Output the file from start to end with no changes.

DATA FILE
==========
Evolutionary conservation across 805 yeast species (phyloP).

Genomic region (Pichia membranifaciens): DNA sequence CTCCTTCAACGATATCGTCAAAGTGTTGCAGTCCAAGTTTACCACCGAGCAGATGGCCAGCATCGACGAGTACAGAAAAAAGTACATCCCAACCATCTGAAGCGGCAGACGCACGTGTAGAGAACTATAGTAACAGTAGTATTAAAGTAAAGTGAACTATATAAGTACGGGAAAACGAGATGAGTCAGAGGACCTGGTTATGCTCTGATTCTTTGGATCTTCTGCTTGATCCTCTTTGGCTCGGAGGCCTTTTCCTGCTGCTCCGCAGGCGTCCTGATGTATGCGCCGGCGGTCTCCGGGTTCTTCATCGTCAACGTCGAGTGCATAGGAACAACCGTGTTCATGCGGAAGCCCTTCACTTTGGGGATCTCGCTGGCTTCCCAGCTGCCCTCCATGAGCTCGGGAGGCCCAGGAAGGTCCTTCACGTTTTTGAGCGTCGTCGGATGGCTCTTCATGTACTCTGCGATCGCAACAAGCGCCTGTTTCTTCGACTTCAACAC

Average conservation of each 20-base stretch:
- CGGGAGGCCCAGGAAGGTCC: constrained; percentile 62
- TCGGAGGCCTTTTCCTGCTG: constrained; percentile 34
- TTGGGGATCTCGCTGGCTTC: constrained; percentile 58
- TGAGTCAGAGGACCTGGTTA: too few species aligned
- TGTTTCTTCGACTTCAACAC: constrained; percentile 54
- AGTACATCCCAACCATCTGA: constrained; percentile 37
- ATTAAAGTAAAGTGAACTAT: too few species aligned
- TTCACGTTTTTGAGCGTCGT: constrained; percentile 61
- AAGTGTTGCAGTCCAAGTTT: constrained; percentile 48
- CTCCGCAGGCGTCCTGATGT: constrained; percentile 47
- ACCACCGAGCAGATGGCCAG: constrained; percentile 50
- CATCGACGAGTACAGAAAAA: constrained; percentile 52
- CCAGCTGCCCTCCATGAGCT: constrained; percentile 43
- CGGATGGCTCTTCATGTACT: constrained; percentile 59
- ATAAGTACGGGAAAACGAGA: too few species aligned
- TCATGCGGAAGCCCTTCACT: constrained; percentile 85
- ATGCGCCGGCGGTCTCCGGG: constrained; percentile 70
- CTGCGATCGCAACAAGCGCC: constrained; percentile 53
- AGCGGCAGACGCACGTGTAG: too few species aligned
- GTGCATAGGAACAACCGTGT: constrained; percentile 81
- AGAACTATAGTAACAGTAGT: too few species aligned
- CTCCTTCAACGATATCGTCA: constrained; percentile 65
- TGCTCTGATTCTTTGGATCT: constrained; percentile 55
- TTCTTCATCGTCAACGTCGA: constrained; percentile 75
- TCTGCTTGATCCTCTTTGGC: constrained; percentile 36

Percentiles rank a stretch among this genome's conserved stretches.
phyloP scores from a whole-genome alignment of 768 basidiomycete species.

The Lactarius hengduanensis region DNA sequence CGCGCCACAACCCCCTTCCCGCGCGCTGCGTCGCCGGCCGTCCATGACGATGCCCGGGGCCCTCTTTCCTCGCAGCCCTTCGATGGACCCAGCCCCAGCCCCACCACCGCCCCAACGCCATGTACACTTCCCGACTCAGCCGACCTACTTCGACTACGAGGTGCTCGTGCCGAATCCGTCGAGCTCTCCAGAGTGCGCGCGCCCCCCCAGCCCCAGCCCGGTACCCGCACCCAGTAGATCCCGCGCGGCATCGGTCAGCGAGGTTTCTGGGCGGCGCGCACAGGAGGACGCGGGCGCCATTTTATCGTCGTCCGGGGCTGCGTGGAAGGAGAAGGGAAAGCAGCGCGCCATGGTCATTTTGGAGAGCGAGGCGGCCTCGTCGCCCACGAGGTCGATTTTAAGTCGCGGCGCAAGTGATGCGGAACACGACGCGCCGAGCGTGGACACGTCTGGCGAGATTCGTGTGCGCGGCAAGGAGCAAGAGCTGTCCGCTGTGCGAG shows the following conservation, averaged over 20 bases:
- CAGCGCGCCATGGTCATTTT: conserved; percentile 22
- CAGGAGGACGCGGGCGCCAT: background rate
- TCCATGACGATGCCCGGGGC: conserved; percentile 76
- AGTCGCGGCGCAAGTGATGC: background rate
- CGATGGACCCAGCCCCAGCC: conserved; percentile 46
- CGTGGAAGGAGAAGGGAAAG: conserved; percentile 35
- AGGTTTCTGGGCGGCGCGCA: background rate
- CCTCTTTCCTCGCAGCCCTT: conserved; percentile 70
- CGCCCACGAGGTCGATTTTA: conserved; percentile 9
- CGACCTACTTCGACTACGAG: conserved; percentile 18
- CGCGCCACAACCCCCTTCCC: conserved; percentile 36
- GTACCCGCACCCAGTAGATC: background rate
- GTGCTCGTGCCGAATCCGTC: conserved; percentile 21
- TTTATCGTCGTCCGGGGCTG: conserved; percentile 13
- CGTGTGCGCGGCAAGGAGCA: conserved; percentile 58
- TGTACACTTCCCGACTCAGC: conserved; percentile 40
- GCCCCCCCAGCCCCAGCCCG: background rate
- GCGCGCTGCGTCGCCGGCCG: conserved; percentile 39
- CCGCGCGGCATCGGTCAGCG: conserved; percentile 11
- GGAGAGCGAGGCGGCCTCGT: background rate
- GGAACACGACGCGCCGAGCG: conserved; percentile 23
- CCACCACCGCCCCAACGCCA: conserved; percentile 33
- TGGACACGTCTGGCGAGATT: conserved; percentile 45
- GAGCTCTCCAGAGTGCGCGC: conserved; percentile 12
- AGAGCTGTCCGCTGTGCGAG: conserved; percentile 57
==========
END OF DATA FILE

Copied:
Evolutionary conservation across 805 yeast species (phyloP).

Genomic region (Pichia membranifaciens): DNA sequence CTCCTTCAACGATATCGTCAAAGTGTTGCAGTCCAAGTTTACCACCGAGCAGATGGCCAGCATCGACGAGTACAGAAAAAAGTACATCCCAACCATCTGAAGCGGCAGACGCACGTGTAGAGAACTATAGTAACAGTAGTATTAAAGTAAAGTGAACTATATAAGTACGGGAAAACGAGATGAGTCAGAGGACCTGGTTATGCTCTGATTCTTTGGATCTTCTGCTTGATCCTCTTTGGCTCGGAGGCCTTTTCCTGCTGCTCCGCAGGCGTCCTGATGTATGCGCCGGCGGTCTCCGGGTTCTTCATCGTCAACGTCGAGTGCATAGGAACAACCGTGTTCATGCGGAAGCCCTTCACTTTGGGGATCTCGCTGGCTTCCCAGCTGCCCTCCATGAGCTCGGGAGGCCCAGGAAGGTCCTTCACGTTTTTGAGCGTCGTCGGATGGCTCTTCATGTACTCTGCGATCGCAACAAGCGCCTGTTTCTTCGACTTCAACAC

Average conservation of each 20-base stretch:
- CGGGAGGCCCAGGAAGGTCC: constrained; percentile 62
- TCGGAGGCCTTTTCCTGCTG: constrained; percentile 34
- TTGGGGATCTCGCTGGCTTC: constrained; percentile 58
- TGAGTCAGAGGACCTGGTTA: too few species aligned
- TGTTTCTTCGACTTCAACAC: constrained; percentile 54
- AGTACATCCCAACCATCTGA: constrained; percentile 37
- ATTAAAGTAAAGTGAACTAT: too few species aligned
- TTCACGTTTTTGAGCGTCGT: constrained; percentile 61
- AAGTGTTGCAGTCCAAGTTT: constrained; percentile 48
- CTCCGCAGGCGTCCTGATGT: constrained; percentile 47
- ACCACCGAGCAGATGGCCAG: constrained; percentile 50
- CATCGACGAGTACAGAAAAA: constrained; percentile 52
- CCAGCTGCCCTCCATGAGCT: constrained; percentile 43
- CGGATGGCTCTTCATGTACT: constrained; percentile 59
- ATAAGTACGGGAAAACGAGA: too few species aligned
- TCATGCGGAAGCCCTTCACT: constrained; percentile 85
- ATGCGCCGGCGGTCTCCGGG: constrained; percentile 70
- CTGCGATCGCAACAAGCGCC: constrained; percentile 53
- AGCGGCAGACGCACGTGTAG: too few species aligned
- GTGCATAGGAACAACCGTGT: constrained; percentile 81
- AGAACTATAGTAACAGTAGT: too few species aligned
- CTCCTTCAACGATATCGTCA: constrained; percentile 65
- TGCTCTGATTCTTTGGATCT: constrained; percentile 55
- TTCTTCATCGTCAACGTCGA: constrained; percentile 75
- TCTGCTTGATCCTCTTTGGC: constrained; percentile 36

Percentiles rank a stretch among this genome's conserved stretches.
phyloP scores from a whole-genome alignment of 768 basidiomycete species.

The Lactarius hengduanensis region DNA sequence CGCGCCACAACCCCCTTCCCGCGCGCTGCGTCGCCGGCCGTCCATGACGATGCCCGGGGCCCTCTTTCCTCGCAGCCCTTCGATGGACCCAGCCCCAGCCCCACCACCGCCCCAACGCCATGTACACTTCCCGACTCAGCCGACCTACTTCGACTACGAGGTGCTCGTGCCGAATCCGTCGAGCTCTCCAGAGTGCGCGCGCCCCCCCAGCCCCAGCCCGGTACCCGCACCCAGTAGATCCCGCGCGGCATCGGTCAGCGAGGTTTCTGGGCGGCGCGCACAGGAGGACGCGGGCGCCATTTTATCGTCGTCCGGGGCTGCGTGGAAGGAGAAGGGAAAGCAGCGCGCCATGGTCATTTTGGAGAGCGAGGCGGCCTCGTCGCCCACGAGGTCGATTTTAAGTCGCGGCGCAAGTGATGCGGAACACGACGCGCCGAGCGTGGACACGTCTGGCGAGATTCGTGTGCGCGGCAAGGAGCAAGAGCTGTCCGCTGTGCGAG shows the following conservation, averaged over 20 bases:
- CAGCGCGCCATGGTCATTTT: conserved; percentile 22
- CAGGAGGACGCGGGCGCCAT: background rate
- TCCATGACGATGCCCGGGGC: conserved; percentile 76
- AGTCGCGGCGCAAGTGATGC: background rate
- CGATGGACCCAGCCCCAGCC: conserved; percentile 46
- CGTGGAAGGAGAAGGGAAAG: conserved; percentile 35
- AGGTTTCTGGGCGGCGCGCA: background rate
- CCTCTTTCCTCGCAGCCCTT: conserved; percentile 70
- CGCCCACGAGGTCGATTTTA: conserved; percentile 9
- CGACCTACTTCGACTACGAG: conserved; percentile 18
- CGCGCCACAACCCCCTTCCC: conserved; percentile 36
- GTACCCGCACCCAGTAGATC: background rate
- GTGCTCGTGCCGAATCCGTC: conserved; percentile 21
- TTTATCGTCGTCCGGGGCTG: conserved; percentile 13
- CGTGTGCGCGGCAAGGAGCA: conserved; percentile 58
- TGTACACTTCCCGACTCAGC: conserved; percentile 40
- GCCCCCCCAGCCCCAGCCCG: background rate
- GCGCGCTGCGTCGCCGGCCG: conserved; percentile 39
- CCGCGCGGCATCGGTCAGCG: conserved; percentile 11
- GGAGAGCGAGGCGGCCTCGT: background rate
- GGAACACGACGCGCCGAGCG: conserved; percentile 23
- CCACCACCGCCCCAACGCCA: conserved; percentile 33
- TGGACACGTCTGGCGAGATT: conserved; percentile 45
- GAGCTCTCCAGAGTGCGCGC: conserved; percentile 12
- AGAGCTGTCCGCTGTGCGAG: conserved; percentile 57